• Its functionality looks to be very similar to Amazon Alexa with both companies pouring their combined knowledge and experience in artificial intelligence (AI) into the product.
  • Other recent additions to the bandwagon include, LINE with Clova, Huawei and Samsung with Bixby.
  • However, I suspect that all of these players are going to quickly discover that digital assistants are really difficult to get right.
  • For example, Alexa, which is considered to be a leader, can only accurately interpret the words the user speaks but really struggles to make any real sense from them.
  • The net result is that the user has to give commands to Alexa in a specific way if the desired result is to be achieved.
  • RFM research (see here) has found that digital assistants also suffer from a chicken and egg problem where they need usage to improve because it is with usage data that they can evolve.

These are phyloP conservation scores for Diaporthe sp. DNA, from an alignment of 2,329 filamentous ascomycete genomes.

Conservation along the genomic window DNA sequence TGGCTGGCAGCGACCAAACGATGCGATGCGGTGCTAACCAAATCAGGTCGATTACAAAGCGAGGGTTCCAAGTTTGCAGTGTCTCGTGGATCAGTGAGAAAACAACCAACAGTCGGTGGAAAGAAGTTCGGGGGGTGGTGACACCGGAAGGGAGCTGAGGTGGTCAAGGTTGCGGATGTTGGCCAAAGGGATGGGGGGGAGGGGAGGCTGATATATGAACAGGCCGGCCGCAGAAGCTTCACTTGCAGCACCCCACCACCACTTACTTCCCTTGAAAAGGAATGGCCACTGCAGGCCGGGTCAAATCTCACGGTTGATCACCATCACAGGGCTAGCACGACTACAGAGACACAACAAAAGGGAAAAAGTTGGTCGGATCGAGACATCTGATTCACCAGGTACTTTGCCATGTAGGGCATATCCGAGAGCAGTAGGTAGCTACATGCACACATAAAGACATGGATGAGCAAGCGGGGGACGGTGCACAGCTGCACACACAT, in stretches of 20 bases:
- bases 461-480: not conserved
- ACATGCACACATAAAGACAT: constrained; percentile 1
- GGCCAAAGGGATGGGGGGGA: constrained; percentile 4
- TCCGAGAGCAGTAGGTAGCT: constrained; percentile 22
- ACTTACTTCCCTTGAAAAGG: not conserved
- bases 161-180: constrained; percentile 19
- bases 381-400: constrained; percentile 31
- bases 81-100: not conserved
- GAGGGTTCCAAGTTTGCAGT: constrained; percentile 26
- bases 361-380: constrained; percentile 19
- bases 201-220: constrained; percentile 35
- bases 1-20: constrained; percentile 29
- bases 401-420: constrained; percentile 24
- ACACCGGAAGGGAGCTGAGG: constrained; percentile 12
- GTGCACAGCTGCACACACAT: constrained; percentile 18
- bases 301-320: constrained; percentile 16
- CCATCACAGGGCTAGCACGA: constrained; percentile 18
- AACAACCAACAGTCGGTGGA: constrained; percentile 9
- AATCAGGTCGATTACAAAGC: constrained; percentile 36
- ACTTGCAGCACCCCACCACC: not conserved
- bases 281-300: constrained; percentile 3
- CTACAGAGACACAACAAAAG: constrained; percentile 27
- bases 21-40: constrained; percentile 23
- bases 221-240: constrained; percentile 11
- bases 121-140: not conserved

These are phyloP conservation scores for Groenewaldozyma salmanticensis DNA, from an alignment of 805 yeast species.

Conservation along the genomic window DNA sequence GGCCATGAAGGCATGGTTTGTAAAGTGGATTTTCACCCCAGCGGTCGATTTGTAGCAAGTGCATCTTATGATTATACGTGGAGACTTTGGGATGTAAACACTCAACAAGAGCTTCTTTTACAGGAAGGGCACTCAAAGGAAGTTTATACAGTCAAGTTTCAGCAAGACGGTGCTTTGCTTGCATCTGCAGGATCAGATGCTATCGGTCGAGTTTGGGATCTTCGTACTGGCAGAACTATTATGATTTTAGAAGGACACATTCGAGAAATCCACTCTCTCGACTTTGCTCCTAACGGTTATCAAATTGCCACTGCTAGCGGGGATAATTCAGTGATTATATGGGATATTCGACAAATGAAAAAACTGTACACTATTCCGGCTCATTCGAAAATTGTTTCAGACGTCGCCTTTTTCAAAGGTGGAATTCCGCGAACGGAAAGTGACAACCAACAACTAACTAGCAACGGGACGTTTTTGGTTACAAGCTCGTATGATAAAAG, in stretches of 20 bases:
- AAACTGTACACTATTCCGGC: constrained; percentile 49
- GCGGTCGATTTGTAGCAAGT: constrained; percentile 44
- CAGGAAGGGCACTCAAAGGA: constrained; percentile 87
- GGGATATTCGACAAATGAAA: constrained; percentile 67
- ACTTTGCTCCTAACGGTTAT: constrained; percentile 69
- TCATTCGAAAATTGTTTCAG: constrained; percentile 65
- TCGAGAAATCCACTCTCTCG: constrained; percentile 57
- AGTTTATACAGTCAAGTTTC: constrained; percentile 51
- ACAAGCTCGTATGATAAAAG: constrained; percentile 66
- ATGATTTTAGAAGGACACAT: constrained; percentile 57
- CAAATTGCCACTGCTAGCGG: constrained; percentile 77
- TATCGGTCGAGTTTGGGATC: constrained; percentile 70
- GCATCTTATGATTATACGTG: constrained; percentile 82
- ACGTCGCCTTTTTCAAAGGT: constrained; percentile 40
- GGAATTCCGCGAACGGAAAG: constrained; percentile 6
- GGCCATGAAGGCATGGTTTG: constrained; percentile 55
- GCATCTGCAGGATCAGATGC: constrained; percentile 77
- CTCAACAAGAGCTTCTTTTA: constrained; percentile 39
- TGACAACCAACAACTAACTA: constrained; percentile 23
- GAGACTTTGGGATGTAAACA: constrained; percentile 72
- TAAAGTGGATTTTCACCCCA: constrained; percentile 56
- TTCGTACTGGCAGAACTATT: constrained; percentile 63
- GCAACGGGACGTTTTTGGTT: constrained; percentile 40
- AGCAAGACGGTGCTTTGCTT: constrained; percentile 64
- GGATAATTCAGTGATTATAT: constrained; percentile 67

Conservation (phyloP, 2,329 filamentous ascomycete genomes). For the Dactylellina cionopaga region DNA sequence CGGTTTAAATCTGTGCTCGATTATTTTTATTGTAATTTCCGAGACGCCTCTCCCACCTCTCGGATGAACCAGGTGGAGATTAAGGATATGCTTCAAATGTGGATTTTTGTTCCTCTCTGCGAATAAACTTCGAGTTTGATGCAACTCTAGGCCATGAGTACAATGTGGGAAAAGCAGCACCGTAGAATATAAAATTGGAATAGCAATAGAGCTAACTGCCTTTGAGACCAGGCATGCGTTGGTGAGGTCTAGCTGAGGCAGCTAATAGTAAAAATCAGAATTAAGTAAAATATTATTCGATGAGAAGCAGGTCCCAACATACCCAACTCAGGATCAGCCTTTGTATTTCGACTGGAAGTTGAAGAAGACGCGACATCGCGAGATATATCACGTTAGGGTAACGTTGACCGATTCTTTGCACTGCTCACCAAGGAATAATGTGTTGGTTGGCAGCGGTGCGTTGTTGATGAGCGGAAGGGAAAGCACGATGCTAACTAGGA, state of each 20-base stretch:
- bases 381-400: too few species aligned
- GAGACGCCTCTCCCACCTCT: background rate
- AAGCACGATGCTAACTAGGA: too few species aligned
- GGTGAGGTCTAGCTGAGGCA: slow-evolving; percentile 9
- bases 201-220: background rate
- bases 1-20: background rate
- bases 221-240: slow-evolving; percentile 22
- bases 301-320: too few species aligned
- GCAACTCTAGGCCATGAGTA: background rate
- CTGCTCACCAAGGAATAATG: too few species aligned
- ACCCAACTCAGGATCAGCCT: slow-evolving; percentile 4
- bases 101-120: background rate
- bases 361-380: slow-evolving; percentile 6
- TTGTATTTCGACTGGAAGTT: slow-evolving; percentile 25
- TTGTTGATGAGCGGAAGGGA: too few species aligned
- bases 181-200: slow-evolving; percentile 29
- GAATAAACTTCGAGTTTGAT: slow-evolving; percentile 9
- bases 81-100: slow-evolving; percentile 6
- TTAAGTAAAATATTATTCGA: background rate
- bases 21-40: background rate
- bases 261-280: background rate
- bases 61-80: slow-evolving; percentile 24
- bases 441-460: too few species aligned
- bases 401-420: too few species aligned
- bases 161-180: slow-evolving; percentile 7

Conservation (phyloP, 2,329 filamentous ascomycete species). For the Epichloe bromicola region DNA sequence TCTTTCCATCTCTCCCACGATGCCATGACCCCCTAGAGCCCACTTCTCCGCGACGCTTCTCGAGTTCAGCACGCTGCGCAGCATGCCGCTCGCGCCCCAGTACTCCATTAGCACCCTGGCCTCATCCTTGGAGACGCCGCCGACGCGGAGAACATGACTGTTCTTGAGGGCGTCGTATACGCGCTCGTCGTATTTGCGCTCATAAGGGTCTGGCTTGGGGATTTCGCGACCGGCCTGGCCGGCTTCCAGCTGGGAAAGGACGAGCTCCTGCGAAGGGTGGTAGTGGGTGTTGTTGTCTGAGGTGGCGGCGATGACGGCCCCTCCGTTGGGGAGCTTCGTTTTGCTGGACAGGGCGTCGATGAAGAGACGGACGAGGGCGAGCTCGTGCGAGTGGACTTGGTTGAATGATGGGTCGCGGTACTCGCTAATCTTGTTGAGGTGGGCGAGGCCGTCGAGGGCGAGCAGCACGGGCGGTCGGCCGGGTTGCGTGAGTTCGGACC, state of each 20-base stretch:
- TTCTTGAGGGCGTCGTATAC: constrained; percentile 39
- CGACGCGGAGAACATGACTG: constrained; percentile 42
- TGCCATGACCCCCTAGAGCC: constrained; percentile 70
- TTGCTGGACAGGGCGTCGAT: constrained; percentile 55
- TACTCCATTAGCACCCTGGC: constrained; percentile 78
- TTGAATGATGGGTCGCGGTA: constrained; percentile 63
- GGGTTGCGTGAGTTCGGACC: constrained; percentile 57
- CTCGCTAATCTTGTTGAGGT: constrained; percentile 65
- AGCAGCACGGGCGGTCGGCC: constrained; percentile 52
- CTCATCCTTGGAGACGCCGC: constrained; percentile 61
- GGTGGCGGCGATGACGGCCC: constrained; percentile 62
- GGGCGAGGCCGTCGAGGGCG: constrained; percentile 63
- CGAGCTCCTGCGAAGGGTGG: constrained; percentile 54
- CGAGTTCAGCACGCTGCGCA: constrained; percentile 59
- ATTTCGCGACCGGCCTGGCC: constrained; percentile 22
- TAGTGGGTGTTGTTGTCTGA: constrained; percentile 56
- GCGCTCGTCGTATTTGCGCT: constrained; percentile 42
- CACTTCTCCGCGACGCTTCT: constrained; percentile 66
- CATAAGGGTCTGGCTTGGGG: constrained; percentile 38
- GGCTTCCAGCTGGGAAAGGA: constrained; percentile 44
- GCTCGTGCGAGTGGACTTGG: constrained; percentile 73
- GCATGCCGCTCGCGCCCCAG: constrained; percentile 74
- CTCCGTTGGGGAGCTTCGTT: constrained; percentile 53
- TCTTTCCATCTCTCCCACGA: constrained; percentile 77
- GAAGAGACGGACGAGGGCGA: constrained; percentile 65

• The problem is that no one will use them if they are not already very good meaning they will be unable to gather the data they need to get to level of quality where users will engage with them.
  • Alexa and Siri, with 10m and 1bn+ deployed devices relatively, have scope to generate data but I think that both of them are struggling as usage remains low.
  • For example, by far the most used feature of the Amazon Echo device (Alexa’s flagship home) is the Bluetooth speaker which completely obviates any usage of the Alexa digital assistant.
  • This leaves Google and Baidu leading the field both of whom are global leaders in both AI and data generation which are the two most important raw materials for the creation of a good digital assistant.